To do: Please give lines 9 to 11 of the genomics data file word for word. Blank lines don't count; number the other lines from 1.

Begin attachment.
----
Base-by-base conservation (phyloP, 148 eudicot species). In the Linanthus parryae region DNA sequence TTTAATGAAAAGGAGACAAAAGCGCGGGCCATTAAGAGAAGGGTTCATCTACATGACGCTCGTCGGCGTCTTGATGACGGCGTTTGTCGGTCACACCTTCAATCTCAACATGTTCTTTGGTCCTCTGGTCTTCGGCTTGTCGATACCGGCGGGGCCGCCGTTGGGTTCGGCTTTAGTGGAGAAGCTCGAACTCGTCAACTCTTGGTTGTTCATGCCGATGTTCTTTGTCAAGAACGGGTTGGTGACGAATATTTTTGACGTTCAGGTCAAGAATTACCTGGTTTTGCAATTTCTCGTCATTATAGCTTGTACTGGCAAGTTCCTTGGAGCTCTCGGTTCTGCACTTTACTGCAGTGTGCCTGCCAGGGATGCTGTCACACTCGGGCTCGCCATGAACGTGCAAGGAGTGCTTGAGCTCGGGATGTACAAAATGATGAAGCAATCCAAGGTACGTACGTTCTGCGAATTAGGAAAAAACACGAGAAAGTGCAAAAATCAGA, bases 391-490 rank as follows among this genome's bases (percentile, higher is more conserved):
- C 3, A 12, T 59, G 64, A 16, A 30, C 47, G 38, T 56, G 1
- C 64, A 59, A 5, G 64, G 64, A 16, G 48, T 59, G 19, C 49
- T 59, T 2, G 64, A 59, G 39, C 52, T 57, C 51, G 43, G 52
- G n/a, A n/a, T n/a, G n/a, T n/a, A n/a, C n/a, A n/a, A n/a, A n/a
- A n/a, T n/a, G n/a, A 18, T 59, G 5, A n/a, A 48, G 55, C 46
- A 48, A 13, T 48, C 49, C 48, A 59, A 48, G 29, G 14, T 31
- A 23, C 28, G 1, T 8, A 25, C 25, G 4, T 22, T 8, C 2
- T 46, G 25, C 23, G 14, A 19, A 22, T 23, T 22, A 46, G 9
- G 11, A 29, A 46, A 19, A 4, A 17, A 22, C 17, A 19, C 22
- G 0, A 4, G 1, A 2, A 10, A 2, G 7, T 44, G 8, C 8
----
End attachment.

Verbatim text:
- T 46, G 25, C 23, G 14, A 19, A 22, T 23, T 22, A 46, G 9
- G 11, A 29, A 46, A 19, A 4, A 17, A 22, C 17, A 19, C 22
- G 0, A 4, G 1, A 2, A 10, A 2, G 7, T 44, G 8, C 8